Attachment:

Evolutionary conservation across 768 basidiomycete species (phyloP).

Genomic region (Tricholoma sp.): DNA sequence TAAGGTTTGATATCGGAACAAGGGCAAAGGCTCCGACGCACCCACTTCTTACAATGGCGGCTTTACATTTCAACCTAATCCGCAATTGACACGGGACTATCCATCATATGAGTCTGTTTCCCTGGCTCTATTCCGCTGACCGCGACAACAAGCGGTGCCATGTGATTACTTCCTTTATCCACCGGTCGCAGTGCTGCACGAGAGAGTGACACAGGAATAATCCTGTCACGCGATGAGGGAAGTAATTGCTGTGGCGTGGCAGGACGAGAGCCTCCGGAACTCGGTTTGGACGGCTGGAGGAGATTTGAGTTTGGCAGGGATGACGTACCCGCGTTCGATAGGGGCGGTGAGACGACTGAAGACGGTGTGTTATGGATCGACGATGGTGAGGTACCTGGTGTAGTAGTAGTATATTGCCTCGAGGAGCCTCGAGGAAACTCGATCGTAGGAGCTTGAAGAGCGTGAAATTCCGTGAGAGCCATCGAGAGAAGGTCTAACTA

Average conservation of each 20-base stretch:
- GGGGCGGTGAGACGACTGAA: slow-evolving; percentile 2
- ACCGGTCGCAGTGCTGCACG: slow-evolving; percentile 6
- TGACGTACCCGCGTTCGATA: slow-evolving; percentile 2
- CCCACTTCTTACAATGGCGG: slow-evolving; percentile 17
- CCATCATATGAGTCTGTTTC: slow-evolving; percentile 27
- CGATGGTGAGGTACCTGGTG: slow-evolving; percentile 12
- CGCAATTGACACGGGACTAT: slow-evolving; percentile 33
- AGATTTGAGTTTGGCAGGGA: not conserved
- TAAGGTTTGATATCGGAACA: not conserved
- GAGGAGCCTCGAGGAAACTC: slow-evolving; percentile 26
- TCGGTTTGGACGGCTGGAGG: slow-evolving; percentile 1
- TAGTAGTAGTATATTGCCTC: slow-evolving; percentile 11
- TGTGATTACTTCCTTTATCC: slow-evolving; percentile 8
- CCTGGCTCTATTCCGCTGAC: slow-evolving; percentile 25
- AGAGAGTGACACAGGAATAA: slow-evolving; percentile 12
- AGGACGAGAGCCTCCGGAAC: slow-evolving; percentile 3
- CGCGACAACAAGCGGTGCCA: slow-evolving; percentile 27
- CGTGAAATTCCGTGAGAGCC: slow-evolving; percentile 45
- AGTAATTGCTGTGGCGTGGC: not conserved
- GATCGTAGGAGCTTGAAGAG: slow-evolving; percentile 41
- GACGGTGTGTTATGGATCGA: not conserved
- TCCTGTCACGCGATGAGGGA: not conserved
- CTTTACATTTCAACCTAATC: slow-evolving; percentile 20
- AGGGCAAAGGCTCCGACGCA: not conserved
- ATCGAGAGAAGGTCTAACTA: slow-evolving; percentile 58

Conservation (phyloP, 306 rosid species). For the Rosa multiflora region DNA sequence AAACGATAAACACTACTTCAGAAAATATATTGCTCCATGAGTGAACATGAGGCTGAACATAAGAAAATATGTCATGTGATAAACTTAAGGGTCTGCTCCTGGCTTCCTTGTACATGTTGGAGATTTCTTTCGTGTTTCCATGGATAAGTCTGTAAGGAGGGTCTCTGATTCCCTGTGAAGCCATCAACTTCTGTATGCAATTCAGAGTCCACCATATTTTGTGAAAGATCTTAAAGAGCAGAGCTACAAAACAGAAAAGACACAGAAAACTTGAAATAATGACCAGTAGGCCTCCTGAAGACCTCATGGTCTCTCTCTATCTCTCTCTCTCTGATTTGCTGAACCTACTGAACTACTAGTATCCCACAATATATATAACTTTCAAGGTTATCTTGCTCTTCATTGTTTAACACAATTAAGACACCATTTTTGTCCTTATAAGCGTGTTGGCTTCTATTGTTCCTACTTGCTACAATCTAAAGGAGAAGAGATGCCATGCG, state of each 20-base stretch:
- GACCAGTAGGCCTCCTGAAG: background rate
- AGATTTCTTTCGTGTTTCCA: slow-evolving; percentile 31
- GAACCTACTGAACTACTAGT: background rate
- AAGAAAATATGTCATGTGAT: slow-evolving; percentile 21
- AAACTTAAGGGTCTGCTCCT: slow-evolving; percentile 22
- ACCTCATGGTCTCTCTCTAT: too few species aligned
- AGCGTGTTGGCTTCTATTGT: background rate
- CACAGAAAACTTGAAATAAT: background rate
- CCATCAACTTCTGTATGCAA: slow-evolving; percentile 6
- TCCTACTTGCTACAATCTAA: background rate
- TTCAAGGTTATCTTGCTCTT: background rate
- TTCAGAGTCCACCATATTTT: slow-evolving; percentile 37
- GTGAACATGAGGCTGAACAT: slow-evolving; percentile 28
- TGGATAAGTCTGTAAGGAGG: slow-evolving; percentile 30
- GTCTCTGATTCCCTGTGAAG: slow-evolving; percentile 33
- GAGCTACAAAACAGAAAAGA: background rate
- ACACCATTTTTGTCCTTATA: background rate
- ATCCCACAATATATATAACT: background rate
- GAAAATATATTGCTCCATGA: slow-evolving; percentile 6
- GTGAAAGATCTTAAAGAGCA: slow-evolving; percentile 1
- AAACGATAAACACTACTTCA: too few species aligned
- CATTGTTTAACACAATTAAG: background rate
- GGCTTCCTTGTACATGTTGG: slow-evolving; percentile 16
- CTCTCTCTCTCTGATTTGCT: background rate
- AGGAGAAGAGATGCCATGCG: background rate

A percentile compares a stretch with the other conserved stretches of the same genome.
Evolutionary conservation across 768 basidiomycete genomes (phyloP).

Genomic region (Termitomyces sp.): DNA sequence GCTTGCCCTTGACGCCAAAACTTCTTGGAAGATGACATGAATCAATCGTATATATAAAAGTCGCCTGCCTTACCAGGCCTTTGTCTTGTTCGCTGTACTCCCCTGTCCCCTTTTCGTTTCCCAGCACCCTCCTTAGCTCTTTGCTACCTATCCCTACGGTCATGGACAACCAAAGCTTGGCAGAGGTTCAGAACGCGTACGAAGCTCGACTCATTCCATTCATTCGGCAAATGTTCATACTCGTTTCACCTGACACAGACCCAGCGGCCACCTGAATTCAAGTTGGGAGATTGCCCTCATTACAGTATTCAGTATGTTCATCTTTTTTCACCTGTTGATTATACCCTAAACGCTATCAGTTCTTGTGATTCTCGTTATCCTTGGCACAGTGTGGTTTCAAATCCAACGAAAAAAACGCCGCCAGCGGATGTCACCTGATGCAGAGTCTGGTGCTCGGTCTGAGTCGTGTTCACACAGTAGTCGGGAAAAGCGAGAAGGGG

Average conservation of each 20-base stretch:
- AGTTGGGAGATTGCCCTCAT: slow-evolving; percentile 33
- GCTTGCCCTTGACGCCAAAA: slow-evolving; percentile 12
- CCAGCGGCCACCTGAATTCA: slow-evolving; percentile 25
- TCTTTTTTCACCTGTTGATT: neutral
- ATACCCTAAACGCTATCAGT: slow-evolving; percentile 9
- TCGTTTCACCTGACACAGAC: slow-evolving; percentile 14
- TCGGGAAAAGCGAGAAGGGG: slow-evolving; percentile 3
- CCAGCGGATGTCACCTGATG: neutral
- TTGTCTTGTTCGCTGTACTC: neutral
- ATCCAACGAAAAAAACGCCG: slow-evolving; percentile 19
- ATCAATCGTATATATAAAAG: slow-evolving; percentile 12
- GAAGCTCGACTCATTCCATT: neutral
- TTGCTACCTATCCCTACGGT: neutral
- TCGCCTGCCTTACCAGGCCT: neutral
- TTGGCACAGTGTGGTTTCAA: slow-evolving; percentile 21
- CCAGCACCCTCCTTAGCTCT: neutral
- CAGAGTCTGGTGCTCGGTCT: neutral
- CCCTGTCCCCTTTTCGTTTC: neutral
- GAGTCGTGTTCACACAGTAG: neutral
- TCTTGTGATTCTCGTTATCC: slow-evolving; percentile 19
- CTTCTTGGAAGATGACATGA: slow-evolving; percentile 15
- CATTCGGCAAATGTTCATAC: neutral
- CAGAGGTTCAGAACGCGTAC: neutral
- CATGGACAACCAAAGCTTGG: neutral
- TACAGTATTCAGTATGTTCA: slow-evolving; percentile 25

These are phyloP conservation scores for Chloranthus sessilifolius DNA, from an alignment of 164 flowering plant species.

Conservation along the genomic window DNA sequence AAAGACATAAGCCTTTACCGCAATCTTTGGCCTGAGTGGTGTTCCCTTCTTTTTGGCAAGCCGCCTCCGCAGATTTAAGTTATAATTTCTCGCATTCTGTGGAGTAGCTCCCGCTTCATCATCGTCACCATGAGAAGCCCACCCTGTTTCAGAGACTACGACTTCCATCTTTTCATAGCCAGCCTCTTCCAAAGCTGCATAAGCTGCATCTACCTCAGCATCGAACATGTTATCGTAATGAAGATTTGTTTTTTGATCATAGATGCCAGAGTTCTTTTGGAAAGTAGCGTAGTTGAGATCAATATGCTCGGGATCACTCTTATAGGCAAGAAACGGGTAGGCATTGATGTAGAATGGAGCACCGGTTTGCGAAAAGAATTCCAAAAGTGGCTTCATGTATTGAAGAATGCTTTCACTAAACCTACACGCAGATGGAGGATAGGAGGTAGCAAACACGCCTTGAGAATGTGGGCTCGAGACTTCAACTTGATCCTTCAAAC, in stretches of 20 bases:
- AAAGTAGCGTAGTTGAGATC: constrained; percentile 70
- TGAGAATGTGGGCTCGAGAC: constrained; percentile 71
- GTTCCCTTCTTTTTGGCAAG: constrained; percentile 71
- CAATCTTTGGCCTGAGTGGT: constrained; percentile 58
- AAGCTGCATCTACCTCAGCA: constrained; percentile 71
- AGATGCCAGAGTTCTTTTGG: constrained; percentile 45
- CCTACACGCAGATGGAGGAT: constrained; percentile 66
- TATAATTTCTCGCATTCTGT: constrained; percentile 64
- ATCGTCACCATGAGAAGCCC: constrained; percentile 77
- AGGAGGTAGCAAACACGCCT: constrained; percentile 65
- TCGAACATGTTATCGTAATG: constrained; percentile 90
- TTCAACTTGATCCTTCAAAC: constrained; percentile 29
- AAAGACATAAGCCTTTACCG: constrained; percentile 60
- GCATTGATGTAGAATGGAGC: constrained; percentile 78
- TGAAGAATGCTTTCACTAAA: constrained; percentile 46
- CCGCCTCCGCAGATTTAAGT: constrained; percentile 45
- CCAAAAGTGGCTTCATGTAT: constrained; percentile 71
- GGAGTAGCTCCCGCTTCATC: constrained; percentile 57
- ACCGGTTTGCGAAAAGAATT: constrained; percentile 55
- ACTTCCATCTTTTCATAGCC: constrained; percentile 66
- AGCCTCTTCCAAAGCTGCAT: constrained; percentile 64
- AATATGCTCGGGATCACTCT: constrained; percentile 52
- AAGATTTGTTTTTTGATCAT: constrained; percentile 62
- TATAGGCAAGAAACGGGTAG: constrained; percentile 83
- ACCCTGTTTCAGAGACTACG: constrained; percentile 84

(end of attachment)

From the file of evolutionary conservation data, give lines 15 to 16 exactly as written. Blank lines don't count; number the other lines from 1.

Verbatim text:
- TAGTAGTAGTATATTGCCTC: slow-evolving; percentile 11
- TGTGATTACTTCCTTTATCC: slow-evolving; percentile 8